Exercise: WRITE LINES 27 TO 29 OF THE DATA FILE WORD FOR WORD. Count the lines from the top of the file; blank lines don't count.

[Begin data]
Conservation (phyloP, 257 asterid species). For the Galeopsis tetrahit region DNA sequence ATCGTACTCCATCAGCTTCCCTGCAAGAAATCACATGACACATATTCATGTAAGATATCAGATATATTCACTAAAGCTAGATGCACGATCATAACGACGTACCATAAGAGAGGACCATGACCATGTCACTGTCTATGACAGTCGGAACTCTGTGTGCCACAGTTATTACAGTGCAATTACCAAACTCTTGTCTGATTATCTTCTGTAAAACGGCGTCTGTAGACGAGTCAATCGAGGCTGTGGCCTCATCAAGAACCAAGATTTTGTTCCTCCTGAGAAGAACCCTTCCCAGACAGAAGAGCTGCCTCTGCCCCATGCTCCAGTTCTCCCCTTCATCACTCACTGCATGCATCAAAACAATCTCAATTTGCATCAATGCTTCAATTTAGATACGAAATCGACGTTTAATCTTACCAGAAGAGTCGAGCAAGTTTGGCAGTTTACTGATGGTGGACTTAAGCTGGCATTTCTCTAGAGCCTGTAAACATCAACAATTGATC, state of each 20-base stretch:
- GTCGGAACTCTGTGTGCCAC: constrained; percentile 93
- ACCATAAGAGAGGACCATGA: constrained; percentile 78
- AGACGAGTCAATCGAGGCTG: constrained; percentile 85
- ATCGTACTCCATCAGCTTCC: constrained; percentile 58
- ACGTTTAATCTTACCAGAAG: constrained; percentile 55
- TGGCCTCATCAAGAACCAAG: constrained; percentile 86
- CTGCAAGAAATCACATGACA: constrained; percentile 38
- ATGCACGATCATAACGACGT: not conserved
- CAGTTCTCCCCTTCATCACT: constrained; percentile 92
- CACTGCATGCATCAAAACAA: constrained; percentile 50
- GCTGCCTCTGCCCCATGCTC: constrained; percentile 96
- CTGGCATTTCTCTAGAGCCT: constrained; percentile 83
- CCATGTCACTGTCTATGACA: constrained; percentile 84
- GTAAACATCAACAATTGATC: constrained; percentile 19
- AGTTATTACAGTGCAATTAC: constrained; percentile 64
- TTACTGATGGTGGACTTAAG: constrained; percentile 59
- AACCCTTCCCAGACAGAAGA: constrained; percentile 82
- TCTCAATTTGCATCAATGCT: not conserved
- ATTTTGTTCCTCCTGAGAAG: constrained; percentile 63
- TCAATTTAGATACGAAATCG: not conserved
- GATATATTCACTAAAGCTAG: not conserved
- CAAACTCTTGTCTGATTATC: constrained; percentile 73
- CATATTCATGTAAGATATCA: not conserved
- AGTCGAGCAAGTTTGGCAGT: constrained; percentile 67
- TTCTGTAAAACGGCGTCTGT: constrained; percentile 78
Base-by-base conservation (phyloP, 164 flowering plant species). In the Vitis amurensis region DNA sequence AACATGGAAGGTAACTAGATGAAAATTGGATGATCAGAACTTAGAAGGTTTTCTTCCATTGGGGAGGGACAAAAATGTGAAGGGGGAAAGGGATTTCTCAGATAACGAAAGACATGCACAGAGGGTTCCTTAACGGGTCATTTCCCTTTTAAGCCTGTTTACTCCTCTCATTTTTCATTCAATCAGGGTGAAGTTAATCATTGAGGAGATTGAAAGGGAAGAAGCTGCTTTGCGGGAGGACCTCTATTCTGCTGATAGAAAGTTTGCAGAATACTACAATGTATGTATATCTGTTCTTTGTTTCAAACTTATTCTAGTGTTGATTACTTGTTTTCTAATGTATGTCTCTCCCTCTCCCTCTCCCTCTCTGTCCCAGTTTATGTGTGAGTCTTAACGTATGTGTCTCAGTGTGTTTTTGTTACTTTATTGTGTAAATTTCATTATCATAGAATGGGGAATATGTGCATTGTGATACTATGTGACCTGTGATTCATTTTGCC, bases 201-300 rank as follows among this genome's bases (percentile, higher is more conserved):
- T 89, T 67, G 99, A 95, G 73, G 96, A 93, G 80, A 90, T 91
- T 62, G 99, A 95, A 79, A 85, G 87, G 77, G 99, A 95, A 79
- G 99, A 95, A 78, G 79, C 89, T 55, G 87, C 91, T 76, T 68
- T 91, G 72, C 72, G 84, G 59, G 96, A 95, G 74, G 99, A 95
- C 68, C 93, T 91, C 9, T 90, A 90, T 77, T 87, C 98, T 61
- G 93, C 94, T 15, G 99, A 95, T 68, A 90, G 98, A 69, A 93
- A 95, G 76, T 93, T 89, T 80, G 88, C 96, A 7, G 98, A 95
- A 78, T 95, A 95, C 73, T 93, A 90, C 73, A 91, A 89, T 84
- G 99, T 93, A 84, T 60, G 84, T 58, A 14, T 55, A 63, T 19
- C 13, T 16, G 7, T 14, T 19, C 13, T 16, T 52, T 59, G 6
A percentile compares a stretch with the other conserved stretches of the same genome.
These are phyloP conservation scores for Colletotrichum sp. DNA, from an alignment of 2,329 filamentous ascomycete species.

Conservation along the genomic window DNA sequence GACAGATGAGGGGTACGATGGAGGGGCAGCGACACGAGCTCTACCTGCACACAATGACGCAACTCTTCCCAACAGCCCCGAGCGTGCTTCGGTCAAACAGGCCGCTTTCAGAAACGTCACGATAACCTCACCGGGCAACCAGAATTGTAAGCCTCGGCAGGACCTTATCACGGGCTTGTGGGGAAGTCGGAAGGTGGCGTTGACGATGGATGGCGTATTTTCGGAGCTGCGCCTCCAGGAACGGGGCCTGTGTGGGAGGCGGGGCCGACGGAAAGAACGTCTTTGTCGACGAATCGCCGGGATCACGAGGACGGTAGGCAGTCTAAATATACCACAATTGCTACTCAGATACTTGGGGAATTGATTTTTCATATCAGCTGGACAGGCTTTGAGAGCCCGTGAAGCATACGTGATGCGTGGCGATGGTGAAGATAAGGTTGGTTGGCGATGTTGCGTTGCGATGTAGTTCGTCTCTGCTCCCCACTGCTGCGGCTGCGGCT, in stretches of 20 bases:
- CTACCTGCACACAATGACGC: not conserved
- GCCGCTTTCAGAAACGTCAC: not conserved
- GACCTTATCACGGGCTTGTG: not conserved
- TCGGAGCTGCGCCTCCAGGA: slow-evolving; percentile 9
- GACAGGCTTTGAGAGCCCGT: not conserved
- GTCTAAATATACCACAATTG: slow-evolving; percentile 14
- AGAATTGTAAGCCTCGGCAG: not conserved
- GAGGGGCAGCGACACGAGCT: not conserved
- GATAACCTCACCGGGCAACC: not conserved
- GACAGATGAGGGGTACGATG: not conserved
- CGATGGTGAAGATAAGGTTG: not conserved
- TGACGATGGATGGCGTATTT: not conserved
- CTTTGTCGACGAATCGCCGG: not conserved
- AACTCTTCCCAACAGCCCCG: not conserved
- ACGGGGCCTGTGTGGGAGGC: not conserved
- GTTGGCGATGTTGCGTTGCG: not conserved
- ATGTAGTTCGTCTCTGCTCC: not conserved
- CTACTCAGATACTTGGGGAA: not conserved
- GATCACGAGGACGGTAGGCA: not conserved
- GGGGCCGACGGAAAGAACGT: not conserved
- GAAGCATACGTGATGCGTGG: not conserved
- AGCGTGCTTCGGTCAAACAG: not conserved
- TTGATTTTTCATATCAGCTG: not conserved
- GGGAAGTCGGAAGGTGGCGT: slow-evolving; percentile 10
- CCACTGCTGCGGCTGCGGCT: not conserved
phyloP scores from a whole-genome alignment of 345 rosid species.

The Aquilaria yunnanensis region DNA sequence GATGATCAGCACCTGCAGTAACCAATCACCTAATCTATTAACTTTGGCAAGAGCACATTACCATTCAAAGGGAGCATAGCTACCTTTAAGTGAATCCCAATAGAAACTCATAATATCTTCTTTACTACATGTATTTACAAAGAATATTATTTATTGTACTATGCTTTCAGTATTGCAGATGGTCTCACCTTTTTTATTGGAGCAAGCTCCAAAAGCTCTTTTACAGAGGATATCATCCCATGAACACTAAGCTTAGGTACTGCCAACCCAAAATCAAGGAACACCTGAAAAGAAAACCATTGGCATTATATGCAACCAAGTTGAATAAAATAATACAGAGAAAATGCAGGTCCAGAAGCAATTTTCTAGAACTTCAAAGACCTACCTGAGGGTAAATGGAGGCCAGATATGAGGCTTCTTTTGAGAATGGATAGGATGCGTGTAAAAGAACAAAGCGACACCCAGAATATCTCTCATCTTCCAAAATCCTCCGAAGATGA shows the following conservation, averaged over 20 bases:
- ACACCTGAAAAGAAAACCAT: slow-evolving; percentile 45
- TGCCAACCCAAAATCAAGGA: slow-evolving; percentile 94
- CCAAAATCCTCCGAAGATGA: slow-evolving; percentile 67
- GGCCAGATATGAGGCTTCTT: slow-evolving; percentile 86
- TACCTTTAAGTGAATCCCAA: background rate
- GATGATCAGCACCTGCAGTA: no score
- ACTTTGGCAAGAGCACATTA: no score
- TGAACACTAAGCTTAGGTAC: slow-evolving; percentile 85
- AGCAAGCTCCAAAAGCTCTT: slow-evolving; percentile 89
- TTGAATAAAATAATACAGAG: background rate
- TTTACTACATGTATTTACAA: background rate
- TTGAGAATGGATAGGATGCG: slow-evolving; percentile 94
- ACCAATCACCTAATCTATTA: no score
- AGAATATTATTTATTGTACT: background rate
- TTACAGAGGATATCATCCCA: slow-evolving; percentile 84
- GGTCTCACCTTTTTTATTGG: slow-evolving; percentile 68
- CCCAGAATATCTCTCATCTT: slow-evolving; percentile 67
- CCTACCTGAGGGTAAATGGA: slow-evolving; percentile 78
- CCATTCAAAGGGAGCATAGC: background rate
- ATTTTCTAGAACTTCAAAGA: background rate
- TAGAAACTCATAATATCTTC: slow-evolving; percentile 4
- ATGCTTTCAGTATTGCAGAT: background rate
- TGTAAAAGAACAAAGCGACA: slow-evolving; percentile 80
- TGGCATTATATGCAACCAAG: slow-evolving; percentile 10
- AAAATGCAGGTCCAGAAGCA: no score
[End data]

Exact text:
Base-by-base conservation (phyloP, 164 flowering plant species). In the Vitis amurensis region DNA sequence AACATGGAAGGTAACTAGATGAAAATTGGATGATCAGAACTTAGAAGGTTTTCTTCCATTGGGGAGGGACAAAAATGTGAAGGGGGAAAGGGATTTCTCAGATAACGAAAGACATGCACAGAGGGTTCCTTAACGGGTCATTTCCCTTTTAAGCCTGTTTACTCCTCTCATTTTTCATTCAATCAGGGTGAAGTTAATCATTGAGGAGATTGAAAGGGAAGAAGCTGCTTTGCGGGAGGACCTCTATTCTGCTGATAGAAAGTTTGCAGAATACTACAATGTATGTATATCTGTTCTTTGTTTCAAACTTATTCTAGTGTTGATTACTTGTTTTCTAATGTATGTCTCTCCCTCTCCCTCTCCCTCTCTGTCCCAGTTTATGTGTGAGTCTTAACGTATGTGTCTCAGTGTGTTTTTGTTACTTTATTGTGTAAATTTCATTATCATAGAATGGGGAATATGTGCATTGTGATACTATGTGACCTGTGATTCATTTTGCC, bases 201-300 rank as follows among this genome's bases (percentile, higher is more conserved):
- T 89, T 67, G 99, A 95, G 73, G 96, A 93, G 80, A 90, T 91
- T 62, G 99, A 95, A 79, A 85, G 87, G 77, G 99, A 95, A 79